Can a Wellness Weekend Wipe Away a Mother’s Yearlong Pandemic Stress?

"I spent a weekend meditating, exercising and trying shamanic rituals."

Like all moms, I spent the past year and a half in survival mode. I even created a *not-so-helpful* mantra that I repeated in my head throughout the day since March 2020: This is not sustainable.

So, the second I was fully vaccinated, I signed up for a wellness weekend at Montage Palmetto Bluff in South Carolina, which promised an immersive experience with healers, food and more. Even Deepak Chopra would be there. 

The weekend kicked off with Ashish Pandya, a certified stress management teacher who led us through a meditation to help us open our hearts to health, happiness and swathsa (the Sanskrit word for “self”). During the meditation, I realized that this was the first time I was sitting still without anyone tugging on me for years. I felt a jolt of extreme happiness and self-pity.

I questioned Pandya after his meditation.

“That was great,” I said. “I’m calm now. But what happens when my two kids melt down and my calm transforms into a hot mess?”

Turns out, Pandya has two young children of his own. He explained that I needed to let my children be children. Let them scream, let them run, play and cry. They are also trying to get their feelings and their expressions out — they just do it differently than adults do. *Mind blown.*

The weekend continued with an energy flow session with John Amaral. If you pay any attention to celebrity news (raises hand), you may recall that Amaral is basically Gwyneth Paltrow’s personal energy doc. 

“When your life is breaking down, your energy is poor,” Amaral said. And then he taught us how to change our own energy. It involved lying on our backs and shaking our arms and legs like we were bugs, sending our energy to spots in our body that needed an extra dose. 

My head desperately needed energy, so I tapped it as instructed but it didn’t seem to get the message. I did, however, understand why children shake their bodies while they throw tantrums: It’s such a release. I’m planning on doing that little bug exercise whenever I’m stressed — so probably every five minutes or so.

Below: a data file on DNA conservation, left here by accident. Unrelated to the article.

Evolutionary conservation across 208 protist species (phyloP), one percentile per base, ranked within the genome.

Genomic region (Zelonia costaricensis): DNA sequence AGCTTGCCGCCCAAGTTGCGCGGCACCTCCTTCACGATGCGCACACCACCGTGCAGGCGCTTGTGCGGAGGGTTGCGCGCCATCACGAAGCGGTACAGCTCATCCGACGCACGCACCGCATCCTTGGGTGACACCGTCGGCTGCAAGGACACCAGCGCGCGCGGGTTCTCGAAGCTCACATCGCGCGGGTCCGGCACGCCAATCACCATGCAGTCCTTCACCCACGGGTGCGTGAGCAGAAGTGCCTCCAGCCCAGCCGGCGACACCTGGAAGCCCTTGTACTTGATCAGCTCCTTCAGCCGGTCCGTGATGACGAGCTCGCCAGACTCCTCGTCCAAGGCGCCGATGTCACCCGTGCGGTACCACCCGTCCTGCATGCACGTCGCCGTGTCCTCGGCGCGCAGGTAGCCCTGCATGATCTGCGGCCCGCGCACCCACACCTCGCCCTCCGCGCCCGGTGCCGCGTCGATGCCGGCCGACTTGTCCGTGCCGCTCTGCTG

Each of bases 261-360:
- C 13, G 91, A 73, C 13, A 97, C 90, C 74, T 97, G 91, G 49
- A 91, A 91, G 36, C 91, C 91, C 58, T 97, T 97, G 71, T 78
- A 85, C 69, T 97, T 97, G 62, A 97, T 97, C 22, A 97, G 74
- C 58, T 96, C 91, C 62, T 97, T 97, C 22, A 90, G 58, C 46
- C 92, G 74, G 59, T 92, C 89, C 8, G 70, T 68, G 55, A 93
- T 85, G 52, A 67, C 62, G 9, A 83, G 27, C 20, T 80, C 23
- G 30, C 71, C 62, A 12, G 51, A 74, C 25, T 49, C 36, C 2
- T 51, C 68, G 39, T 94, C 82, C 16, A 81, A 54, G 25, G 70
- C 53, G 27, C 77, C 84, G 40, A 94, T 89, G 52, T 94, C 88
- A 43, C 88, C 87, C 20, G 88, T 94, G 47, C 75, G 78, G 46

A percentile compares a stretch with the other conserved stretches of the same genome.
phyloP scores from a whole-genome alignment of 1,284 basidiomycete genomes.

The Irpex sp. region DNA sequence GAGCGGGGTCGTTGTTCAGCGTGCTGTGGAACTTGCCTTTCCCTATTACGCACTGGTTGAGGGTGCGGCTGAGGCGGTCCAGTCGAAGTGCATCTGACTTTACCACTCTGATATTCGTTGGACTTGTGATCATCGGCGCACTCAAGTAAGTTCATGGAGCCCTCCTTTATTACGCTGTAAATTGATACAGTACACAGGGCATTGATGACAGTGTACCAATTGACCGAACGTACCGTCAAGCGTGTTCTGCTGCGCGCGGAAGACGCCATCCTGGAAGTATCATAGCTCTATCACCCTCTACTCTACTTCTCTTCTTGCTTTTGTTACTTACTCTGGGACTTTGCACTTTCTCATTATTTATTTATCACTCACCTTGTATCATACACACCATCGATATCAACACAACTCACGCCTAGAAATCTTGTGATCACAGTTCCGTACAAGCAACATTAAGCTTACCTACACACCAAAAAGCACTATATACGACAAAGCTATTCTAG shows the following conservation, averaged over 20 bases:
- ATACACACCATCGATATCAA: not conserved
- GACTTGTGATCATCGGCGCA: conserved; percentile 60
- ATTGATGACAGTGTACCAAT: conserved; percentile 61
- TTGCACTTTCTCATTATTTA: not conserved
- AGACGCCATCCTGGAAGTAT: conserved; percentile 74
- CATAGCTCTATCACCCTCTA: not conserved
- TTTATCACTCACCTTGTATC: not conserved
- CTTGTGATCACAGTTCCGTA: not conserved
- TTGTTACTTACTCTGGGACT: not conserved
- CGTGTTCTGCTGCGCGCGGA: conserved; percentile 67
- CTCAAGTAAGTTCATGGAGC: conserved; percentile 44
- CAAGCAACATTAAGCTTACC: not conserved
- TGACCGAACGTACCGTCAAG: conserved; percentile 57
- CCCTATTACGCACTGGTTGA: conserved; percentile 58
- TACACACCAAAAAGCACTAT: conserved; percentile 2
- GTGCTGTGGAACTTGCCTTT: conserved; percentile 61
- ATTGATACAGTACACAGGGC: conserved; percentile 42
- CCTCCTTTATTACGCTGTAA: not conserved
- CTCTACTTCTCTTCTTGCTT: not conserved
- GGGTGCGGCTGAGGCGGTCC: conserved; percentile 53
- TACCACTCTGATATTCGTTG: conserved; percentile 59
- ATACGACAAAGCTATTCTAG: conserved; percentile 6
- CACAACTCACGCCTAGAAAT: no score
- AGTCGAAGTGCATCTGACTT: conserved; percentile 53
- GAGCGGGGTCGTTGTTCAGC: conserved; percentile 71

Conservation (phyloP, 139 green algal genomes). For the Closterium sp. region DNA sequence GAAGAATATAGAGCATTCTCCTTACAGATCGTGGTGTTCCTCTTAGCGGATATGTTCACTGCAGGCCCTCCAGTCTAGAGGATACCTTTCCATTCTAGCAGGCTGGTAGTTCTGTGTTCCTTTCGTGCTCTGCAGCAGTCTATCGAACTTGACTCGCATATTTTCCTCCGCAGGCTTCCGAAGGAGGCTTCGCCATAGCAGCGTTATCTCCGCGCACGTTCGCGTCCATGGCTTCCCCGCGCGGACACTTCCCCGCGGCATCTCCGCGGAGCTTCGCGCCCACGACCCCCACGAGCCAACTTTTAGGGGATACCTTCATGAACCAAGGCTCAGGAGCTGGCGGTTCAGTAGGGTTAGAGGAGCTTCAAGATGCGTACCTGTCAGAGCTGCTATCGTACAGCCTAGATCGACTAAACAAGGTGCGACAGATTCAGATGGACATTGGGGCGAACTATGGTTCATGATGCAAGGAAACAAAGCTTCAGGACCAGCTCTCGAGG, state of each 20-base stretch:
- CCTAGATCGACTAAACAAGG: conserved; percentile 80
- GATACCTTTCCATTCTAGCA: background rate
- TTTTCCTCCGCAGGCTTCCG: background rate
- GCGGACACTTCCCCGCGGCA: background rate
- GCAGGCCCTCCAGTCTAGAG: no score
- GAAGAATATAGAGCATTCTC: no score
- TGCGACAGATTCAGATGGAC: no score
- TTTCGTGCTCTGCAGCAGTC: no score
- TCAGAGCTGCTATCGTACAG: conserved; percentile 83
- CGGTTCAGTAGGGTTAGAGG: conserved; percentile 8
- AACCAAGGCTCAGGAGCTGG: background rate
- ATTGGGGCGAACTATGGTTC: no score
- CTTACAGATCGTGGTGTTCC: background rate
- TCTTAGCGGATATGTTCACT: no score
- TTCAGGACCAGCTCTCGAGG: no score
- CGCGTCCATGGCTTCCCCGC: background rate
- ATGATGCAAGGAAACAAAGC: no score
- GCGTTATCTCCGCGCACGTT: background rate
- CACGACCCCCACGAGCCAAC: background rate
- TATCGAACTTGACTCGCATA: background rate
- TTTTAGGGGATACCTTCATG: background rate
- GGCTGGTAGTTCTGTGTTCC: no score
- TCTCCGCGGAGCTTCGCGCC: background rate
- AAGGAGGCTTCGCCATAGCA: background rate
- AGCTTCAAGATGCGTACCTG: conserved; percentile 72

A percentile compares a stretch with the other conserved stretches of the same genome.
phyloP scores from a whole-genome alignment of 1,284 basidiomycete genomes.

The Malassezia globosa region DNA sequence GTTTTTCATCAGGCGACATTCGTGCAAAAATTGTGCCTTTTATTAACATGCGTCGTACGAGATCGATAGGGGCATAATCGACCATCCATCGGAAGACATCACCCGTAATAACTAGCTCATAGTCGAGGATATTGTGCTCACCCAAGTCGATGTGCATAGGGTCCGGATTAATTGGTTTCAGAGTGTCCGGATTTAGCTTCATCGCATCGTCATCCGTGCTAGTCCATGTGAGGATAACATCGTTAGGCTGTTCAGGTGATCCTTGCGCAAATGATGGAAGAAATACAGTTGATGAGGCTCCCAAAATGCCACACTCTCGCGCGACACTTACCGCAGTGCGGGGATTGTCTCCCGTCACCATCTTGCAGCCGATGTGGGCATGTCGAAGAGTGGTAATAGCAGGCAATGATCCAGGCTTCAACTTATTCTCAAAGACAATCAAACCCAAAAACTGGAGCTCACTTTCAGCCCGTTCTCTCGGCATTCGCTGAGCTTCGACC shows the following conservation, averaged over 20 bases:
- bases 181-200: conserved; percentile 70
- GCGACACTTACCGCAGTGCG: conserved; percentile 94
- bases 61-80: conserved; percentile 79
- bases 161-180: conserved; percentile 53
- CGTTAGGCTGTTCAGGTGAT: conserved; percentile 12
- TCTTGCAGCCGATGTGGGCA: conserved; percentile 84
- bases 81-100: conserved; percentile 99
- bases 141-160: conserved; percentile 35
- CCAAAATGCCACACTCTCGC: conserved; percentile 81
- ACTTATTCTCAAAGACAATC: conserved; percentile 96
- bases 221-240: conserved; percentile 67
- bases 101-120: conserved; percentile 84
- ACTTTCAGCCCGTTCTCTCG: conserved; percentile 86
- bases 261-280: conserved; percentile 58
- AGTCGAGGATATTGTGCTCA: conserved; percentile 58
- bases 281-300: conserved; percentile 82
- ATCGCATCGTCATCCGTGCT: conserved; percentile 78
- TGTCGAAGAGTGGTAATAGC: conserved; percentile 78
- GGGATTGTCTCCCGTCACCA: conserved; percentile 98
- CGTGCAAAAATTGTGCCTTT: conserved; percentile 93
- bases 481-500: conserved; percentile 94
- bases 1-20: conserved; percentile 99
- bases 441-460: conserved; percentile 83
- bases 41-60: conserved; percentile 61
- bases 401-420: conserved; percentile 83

The big climax of the wellness weekend was a lecture and meditation by Deepak Chopra. 

Chopra talked about how to be happy and healthy, which included sleeping 7-8 hours per night, eating all the vegetables, doing yoga, daily meditation and socializing. It appeared that I failed every one of those steps during the pandemic. No wonder I was neither healthy nor happy. They were all so basic, yet so far from my grasp when I could barely get in a shower before I was requested again.

He reminded us that we can’t save the world — or even function — without saving ourselves first. I don’t know if it was his words or the CBD-enhanced kale cocktail I drank as I contemplated his advice, but he made total sense. Also, I felt like I definitely could achieve those simple steps. Twenty minutes of meditation could be squeezed into my shower time, while vegetables really should find a place on my plate. 

I left the retreat filled with intentions: I planned to be a vegetarian, to take deep breaths while my children destroy my house and to throw myself on the floor in just as much a frenzy as my children do.

If all else fails, I could go into my backyard, take off my shoes and place my feet in the grass. Because Chopra said that this is an easy way to ground yourself. It’s also a perfect excuse to take a time-out from my family. An instant destresser.


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